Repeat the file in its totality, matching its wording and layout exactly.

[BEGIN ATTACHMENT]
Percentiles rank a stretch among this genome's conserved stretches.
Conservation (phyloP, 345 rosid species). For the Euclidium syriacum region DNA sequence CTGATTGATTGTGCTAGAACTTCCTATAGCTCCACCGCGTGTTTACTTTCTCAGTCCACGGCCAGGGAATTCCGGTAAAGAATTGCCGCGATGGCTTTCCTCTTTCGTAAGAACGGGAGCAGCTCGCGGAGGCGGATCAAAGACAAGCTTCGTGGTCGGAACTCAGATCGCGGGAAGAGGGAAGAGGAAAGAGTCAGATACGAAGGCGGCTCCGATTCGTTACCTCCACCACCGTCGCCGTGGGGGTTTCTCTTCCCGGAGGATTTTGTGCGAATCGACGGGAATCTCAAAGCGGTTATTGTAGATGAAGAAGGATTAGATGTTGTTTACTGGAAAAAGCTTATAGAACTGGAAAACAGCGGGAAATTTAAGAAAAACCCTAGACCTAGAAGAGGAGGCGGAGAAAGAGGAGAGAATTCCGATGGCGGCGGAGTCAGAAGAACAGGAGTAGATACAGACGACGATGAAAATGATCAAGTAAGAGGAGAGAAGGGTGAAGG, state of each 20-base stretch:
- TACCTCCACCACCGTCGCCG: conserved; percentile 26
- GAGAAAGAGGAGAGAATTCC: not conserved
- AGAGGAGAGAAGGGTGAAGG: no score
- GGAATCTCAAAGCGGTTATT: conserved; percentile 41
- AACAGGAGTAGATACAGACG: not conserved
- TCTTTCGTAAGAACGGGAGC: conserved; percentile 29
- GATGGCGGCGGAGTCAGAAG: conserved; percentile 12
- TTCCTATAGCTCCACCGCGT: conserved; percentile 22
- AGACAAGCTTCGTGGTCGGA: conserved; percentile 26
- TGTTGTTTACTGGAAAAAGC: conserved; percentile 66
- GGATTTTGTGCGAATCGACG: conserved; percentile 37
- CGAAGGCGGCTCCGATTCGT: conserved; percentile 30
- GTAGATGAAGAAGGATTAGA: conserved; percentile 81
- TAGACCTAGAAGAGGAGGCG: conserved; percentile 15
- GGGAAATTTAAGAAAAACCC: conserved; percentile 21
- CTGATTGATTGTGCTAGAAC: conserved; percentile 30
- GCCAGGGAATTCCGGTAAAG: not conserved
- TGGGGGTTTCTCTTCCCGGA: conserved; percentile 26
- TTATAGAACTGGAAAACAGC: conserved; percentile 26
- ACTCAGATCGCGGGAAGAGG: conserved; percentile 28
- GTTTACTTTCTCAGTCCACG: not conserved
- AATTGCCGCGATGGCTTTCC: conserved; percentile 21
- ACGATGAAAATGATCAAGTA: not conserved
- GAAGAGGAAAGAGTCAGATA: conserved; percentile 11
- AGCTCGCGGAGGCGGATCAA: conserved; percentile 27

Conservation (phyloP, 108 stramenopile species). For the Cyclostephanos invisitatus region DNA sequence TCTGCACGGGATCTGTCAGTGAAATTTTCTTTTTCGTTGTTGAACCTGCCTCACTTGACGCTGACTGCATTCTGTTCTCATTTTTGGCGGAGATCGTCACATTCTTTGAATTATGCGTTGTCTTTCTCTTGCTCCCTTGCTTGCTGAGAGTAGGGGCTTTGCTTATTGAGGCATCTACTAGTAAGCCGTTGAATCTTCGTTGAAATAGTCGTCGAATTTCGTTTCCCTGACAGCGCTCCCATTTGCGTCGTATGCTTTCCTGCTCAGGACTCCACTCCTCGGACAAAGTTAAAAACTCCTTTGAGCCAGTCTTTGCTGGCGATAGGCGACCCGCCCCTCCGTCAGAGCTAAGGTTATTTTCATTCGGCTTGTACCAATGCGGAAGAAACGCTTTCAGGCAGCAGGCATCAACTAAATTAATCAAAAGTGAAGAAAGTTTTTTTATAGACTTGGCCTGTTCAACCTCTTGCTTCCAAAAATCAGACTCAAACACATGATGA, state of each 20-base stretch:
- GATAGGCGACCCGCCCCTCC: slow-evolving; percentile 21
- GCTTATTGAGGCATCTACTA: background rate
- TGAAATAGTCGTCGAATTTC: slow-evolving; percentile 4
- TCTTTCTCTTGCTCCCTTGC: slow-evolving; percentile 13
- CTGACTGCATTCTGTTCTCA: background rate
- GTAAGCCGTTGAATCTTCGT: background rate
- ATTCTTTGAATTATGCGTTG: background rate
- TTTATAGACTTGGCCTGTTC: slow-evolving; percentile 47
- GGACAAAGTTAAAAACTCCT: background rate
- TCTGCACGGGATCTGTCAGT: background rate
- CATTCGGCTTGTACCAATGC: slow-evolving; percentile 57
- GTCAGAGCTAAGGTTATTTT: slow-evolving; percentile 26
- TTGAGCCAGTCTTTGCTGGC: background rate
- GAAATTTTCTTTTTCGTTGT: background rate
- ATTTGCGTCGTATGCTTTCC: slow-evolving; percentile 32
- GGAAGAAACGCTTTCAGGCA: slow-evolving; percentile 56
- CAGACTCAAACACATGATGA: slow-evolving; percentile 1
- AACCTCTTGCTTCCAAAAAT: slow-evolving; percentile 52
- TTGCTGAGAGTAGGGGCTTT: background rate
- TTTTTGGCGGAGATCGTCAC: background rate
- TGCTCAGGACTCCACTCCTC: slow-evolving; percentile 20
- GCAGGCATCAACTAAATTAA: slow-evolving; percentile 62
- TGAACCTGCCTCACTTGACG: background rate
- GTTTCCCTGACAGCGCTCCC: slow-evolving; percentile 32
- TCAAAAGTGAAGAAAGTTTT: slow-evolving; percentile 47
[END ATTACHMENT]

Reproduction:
Percentiles rank a stretch among this genome's conserved stretches.
Conservation (phyloP, 345 rosid species). For the Euclidium syriacum region DNA sequence CTGATTGATTGTGCTAGAACTTCCTATAGCTCCACCGCGTGTTTACTTTCTCAGTCCACGGCCAGGGAATTCCGGTAAAGAATTGCCGCGATGGCTTTCCTCTTTCGTAAGAACGGGAGCAGCTCGCGGAGGCGGATCAAAGACAAGCTTCGTGGTCGGAACTCAGATCGCGGGAAGAGGGAAGAGGAAAGAGTCAGATACGAAGGCGGCTCCGATTCGTTACCTCCACCACCGTCGCCGTGGGGGTTTCTCTTCCCGGAGGATTTTGTGCGAATCGACGGGAATCTCAAAGCGGTTATTGTAGATGAAGAAGGATTAGATGTTGTTTACTGGAAAAAGCTTATAGAACTGGAAAACAGCGGGAAATTTAAGAAAAACCCTAGACCTAGAAGAGGAGGCGGAGAAAGAGGAGAGAATTCCGATGGCGGCGGAGTCAGAAGAACAGGAGTAGATACAGACGACGATGAAAATGATCAAGTAAGAGGAGAGAAGGGTGAAGG, state of each 20-base stretch:
- TACCTCCACCACCGTCGCCG: conserved; percentile 26
- GAGAAAGAGGAGAGAATTCC: not conserved
- AGAGGAGAGAAGGGTGAAGG: no score
- GGAATCTCAAAGCGGTTATT: conserved; percentile 41
- AACAGGAGTAGATACAGACG: not conserved
- TCTTTCGTAAGAACGGGAGC: conserved; percentile 29
- GATGGCGGCGGAGTCAGAAG: conserved; percentile 12
- TTCCTATAGCTCCACCGCGT: conserved; percentile 22
- AGACAAGCTTCGTGGTCGGA: conserved; percentile 26
- TGTTGTTTACTGGAAAAAGC: conserved; percentile 66
- GGATTTTGTGCGAATCGACG: conserved; percentile 37
- CGAAGGCGGCTCCGATTCGT: conserved; percentile 30
- GTAGATGAAGAAGGATTAGA: conserved; percentile 81
- TAGACCTAGAAGAGGAGGCG: conserved; percentile 15
- GGGAAATTTAAGAAAAACCC: conserved; percentile 21
- CTGATTGATTGTGCTAGAAC: conserved; percentile 30
- GCCAGGGAATTCCGGTAAAG: not conserved
- TGGGGGTTTCTCTTCCCGGA: conserved; percentile 26
- TTATAGAACTGGAAAACAGC: conserved; percentile 26
- ACTCAGATCGCGGGAAGAGG: conserved; percentile 28
- GTTTACTTTCTCAGTCCACG: not conserved
- AATTGCCGCGATGGCTTTCC: conserved; percentile 21
- ACGATGAAAATGATCAAGTA: not conserved
- GAAGAGGAAAGAGTCAGATA: conserved; percentile 11
- AGCTCGCGGAGGCGGATCAA: conserved; percentile 27

Conservation (phyloP, 108 stramenopile species). For the Cyclostephanos invisitatus region DNA sequence TCTGCACGGGATCTGTCAGTGAAATTTTCTTTTTCGTTGTTGAACCTGCCTCACTTGACGCTGACTGCATTCTGTTCTCATTTTTGGCGGAGATCGTCACATTCTTTGAATTATGCGTTGTCTTTCTCTTGCTCCCTTGCTTGCTGAGAGTAGGGGCTTTGCTTATTGAGGCATCTACTAGTAAGCCGTTGAATCTTCGTTGAAATAGTCGTCGAATTTCGTTTCCCTGACAGCGCTCCCATTTGCGTCGTATGCTTTCCTGCTCAGGACTCCACTCCTCGGACAAAGTTAAAAACTCCTTTGAGCCAGTCTTTGCTGGCGATAGGCGACCCGCCCCTCCGTCAGAGCTAAGGTTATTTTCATTCGGCTTGTACCAATGCGGAAGAAACGCTTTCAGGCAGCAGGCATCAACTAAATTAATCAAAAGTGAAGAAAGTTTTTTTATAGACTTGGCCTGTTCAACCTCTTGCTTCCAAAAATCAGACTCAAACACATGATGA, state of each 20-base stretch:
- GATAGGCGACCCGCCCCTCC: slow-evolving; percentile 21
- GCTTATTGAGGCATCTACTA: background rate
- TGAAATAGTCGTCGAATTTC: slow-evolving; percentile 4
- TCTTTCTCTTGCTCCCTTGC: slow-evolving; percentile 13
- CTGACTGCATTCTGTTCTCA: background rate
- GTAAGCCGTTGAATCTTCGT: background rate
- ATTCTTTGAATTATGCGTTG: background rate
- TTTATAGACTTGGCCTGTTC: slow-evolving; percentile 47
- GGACAAAGTTAAAAACTCCT: background rate
- TCTGCACGGGATCTGTCAGT: background rate
- CATTCGGCTTGTACCAATGC: slow-evolving; percentile 57
- GTCAGAGCTAAGGTTATTTT: slow-evolving; percentile 26
- TTGAGCCAGTCTTTGCTGGC: background rate
- GAAATTTTCTTTTTCGTTGT: background rate
- ATTTGCGTCGTATGCTTTCC: slow-evolving; percentile 32
- GGAAGAAACGCTTTCAGGCA: slow-evolving; percentile 56
- CAGACTCAAACACATGATGA: slow-evolving; percentile 1
- AACCTCTTGCTTCCAAAAAT: slow-evolving; percentile 52
- TTGCTGAGAGTAGGGGCTTT: background rate
- TTTTTGGCGGAGATCGTCAC: background rate
- TGCTCAGGACTCCACTCCTC: slow-evolving; percentile 20
- GCAGGCATCAACTAAATTAA: slow-evolving; percentile 62
- TGAACCTGCCTCACTTGACG: background rate
- GTTTCCCTGACAGCGCTCCC: slow-evolving; percentile 32
- TCAAAAGTGAAGAAAGTTTT: slow-evolving; percentile 47